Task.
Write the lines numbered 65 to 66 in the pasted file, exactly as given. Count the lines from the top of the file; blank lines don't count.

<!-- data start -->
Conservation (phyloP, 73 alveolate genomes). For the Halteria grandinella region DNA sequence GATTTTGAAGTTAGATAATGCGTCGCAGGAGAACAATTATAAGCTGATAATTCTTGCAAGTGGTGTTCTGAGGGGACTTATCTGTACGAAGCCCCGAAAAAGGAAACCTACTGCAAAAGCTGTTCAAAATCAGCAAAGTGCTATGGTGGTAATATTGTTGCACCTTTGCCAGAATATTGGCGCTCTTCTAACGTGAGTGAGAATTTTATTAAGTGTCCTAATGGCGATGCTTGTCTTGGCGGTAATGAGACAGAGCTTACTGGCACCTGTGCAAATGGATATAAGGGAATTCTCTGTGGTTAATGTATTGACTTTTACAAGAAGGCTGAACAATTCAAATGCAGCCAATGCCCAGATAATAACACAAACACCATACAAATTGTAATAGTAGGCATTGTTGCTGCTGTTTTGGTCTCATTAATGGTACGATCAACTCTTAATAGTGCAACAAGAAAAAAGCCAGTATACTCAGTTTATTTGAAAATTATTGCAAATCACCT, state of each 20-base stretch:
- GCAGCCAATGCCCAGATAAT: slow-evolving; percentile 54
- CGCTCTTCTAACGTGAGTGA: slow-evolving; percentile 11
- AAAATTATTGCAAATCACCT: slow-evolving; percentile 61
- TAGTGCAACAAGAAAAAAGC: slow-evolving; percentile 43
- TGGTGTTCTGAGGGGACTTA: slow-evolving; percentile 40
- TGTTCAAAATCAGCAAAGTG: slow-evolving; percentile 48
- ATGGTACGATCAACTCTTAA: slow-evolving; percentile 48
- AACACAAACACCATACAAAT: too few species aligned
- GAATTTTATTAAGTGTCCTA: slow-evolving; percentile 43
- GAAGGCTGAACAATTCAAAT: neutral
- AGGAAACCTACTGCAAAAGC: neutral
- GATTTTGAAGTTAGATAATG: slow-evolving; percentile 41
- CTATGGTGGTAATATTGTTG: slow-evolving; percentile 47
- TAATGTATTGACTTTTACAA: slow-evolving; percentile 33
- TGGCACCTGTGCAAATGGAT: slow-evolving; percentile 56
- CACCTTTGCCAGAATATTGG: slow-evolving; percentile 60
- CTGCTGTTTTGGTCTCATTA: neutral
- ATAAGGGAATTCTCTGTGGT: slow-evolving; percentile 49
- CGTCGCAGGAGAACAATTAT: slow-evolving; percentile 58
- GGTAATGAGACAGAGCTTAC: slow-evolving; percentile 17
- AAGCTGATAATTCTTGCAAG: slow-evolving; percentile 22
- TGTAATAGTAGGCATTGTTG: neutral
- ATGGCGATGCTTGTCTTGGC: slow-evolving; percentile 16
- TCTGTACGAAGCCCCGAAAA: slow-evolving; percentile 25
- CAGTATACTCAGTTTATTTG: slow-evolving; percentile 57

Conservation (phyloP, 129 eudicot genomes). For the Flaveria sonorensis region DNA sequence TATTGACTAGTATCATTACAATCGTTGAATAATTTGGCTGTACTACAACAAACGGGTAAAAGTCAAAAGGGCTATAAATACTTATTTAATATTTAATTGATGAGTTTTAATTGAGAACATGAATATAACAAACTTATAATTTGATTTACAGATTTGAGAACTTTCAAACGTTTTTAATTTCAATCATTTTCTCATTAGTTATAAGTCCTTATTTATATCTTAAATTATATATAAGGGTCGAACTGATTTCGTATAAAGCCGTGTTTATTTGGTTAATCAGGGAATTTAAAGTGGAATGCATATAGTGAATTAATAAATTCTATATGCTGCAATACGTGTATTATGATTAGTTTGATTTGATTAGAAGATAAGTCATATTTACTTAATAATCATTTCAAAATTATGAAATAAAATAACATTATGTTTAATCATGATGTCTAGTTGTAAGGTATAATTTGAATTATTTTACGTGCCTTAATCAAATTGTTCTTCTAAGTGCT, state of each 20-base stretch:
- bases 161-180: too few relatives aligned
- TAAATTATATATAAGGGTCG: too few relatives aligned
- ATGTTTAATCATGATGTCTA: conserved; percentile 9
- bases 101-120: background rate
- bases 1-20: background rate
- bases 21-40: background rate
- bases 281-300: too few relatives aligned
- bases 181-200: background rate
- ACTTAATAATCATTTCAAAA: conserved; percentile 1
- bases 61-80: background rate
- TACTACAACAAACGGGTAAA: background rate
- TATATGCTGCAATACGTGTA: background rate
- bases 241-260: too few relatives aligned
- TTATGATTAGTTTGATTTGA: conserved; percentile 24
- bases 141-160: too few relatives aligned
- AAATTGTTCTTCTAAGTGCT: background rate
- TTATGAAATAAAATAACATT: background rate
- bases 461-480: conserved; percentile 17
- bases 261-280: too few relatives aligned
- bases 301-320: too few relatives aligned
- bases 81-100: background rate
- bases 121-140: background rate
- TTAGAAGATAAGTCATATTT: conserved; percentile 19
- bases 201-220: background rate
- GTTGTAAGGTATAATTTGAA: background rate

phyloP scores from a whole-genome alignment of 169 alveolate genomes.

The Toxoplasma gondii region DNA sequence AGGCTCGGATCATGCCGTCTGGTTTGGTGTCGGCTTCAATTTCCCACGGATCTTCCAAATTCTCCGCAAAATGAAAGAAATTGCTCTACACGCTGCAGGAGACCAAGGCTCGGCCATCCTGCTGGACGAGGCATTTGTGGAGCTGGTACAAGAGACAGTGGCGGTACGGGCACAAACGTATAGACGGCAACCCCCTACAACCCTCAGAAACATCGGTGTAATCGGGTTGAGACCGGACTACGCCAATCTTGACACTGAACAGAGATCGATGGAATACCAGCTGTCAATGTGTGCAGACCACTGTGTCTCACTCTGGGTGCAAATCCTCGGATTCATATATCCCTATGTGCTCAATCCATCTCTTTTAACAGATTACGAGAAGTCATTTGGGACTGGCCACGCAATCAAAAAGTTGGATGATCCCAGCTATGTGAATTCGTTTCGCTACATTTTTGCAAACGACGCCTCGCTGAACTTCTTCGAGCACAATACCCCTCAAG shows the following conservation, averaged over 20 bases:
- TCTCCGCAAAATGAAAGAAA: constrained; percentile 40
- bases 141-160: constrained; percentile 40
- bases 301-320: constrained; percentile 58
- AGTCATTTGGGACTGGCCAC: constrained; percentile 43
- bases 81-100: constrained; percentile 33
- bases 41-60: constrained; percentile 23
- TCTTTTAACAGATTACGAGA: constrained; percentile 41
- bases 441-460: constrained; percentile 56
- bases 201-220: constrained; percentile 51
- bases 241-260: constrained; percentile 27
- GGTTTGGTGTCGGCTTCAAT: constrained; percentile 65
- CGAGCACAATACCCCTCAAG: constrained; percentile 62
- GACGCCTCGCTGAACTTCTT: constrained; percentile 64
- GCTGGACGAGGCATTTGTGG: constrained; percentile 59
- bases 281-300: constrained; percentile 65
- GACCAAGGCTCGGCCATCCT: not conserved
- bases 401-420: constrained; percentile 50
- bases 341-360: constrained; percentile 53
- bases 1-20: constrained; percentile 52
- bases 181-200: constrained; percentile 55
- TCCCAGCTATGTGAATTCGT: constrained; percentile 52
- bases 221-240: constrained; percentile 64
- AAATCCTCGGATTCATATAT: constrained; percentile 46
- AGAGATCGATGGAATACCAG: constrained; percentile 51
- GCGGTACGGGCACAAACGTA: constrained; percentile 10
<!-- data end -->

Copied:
- GGTTTGGTGTCGGCTTCAAT: constrained; percentile 65
- CGAGCACAATACCCCTCAAG: constrained; percentile 62